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Yes it’s true… and just when we got developers to start understanding why using Flash to build entire web sites wasn’t cool – we have to start the discussion all over again. How annoying is that?

Yes, Google can index Flash – meaning they can extract text & links when implemented correctly. But this isn’t exactly new. They’ve been able to do this for a while now, but the results have pretty much sucked. This announcement just made it official and talked about some of the ‘improvements’ they’ve made in indexing Flash.

Now that Google can officially index Flash – that doesn’t mean you should build your entire site in Flash and expect to knock it out of the park when it comes to search. There are still lots of problems with building in Flash – not the least of which is usability (Have you ever tried to send someone a link from a page within an all Flash site or access a Flash website through your mobile device?). When it comes to SEO though, where we’re at now is a little step above a “your site is Flash – it won’t get indexed”.

Straight from Google – what they can & can’t do with Flash files:

Google Webmaster Central Blog: Improved Flash Indexing

Google Webmaster Central Help: Creating a Google Friendly Site: Flash, images & other non-text files

  • They still can’t deal with JavaScript and a lot of Flash is executed via JavaScript… that means it won’t get indexed anyway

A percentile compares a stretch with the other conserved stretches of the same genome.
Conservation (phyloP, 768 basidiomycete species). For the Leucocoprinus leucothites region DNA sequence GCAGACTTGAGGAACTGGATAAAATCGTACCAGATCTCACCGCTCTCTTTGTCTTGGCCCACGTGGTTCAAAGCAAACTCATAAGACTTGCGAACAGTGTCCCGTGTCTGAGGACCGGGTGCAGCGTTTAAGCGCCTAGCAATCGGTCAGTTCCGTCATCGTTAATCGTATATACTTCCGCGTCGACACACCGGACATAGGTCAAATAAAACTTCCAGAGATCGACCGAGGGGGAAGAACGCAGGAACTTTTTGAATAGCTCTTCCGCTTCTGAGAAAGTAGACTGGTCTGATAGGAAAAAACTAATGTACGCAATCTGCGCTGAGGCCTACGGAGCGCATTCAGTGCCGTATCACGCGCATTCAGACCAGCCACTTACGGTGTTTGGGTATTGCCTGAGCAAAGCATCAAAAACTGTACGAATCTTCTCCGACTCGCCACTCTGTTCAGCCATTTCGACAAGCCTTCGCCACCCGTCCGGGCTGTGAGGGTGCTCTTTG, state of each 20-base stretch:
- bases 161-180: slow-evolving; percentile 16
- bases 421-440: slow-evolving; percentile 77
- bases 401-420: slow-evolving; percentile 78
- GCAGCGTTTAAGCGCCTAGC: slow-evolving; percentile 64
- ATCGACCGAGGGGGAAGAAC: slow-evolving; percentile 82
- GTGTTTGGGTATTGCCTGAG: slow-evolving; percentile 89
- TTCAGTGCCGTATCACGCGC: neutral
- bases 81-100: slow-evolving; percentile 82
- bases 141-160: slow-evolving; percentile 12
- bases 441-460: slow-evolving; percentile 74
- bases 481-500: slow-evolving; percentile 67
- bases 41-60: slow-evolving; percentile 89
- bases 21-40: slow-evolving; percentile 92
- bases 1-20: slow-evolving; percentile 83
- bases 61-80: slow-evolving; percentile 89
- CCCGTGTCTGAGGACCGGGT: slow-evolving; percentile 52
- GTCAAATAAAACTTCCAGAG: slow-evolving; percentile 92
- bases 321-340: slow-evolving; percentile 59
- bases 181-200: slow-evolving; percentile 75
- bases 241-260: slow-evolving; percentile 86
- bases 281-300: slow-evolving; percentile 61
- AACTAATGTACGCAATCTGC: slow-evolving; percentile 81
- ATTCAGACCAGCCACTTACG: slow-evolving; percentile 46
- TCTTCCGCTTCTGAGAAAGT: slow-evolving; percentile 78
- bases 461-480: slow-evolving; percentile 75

• They still can’t index images within your Flash file
  • They don’t get anchor text from Flash buttons
  • Just ’cause Google can extract text & links from Flash files, that doesn’t mean other search engines can

Other reasons to avoid Flash development:
If your number 1 competition for a search phrase is wikipedia, your Flash site ain’t gonna cut it

Like Google says above, they can’t index images within your Flash file… Most Flash files aren’t very heavy on words – so your ranking probably isn’t going to change as a result

Many Flash based applications require user input to render content. According to the announcement, Googlebot may interact with the application and get to a result that it publishes in the search results, but if a user clicks on that result, they’ll still have to interact with the application to get to the content. Can you say ‘bounce rate’?

Most Flash based sites don’t generate distinct URLs for each page, so if a user clicks through on a result, they may have to click around before finding the content that they want. Again, can you say ‘bounce rate’? On top of that – users who visit your Flash based site and want to send a friend a link to a particular page aren’t going to be able to do it. That’s frustrating.

Conclusion

Am I against Flash across the board? No. There are ways to correctly introduce Flash into web site design and it can be an excellent way to communicate or illustrate information, but it has to be implemented correctly. Hint: your site should still have pages with HTML content on them and Flash should only be a part of the page. But if getting found in search engines is critical to your business, I would not recommend building your site in Flash.


Updates & Links:

Ben Lloyd

About Ben Lloyd

Ben Lloyd serves as Principal at Add3 and manages the agency’s Portland office.  Ben got his start in SEM way back in 1999 – when there was like, 15 search engines and Google was barely a thing. Prior to Add3, Ben had founded Amplify Interactive in 2003 (which was acquired by Add3 in 2013), and hasn’t looked back since. Ben likes lots of stuff like golf, pinball, food(ie), booze/beer/wine – in that order, etc. Mostly – he likes doing that stuff with his friends. Ben is also co-founder of SEMpdx. Connect with Ben on LinkedIn

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